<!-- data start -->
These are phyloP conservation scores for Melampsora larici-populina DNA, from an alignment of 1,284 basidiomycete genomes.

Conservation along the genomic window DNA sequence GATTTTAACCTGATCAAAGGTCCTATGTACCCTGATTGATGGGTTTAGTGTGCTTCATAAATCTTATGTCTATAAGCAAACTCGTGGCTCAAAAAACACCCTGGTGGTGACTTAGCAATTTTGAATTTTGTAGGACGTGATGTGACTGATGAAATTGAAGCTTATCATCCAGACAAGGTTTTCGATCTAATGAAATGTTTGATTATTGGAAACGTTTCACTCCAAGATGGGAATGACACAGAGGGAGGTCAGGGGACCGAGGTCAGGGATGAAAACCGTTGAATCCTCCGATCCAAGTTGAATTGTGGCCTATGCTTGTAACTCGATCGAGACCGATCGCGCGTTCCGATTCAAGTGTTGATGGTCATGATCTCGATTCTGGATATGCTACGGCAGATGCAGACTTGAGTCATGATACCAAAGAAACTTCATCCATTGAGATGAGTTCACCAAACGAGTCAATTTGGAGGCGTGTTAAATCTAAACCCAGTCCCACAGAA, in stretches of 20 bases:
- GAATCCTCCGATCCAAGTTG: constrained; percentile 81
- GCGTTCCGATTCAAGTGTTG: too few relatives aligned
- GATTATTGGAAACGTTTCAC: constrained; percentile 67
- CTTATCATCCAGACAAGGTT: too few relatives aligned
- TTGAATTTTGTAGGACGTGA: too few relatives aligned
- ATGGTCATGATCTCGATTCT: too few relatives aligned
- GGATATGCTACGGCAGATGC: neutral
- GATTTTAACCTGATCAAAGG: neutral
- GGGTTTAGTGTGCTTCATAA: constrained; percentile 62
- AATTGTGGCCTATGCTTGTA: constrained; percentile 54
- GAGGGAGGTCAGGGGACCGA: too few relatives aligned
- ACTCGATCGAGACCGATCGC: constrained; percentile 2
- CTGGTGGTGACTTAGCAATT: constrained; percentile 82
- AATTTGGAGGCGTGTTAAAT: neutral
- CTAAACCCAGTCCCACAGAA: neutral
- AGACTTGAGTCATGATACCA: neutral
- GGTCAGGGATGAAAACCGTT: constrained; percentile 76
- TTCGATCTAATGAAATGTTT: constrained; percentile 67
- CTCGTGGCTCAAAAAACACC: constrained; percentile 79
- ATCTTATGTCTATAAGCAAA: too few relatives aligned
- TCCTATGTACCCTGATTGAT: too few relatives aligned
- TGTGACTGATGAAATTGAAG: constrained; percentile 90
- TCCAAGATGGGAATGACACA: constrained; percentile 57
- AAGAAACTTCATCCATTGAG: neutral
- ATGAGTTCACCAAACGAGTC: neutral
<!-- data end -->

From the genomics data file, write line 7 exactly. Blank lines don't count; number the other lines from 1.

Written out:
- TTGAATTTTGTAGGACGTGA: too few relatives aligned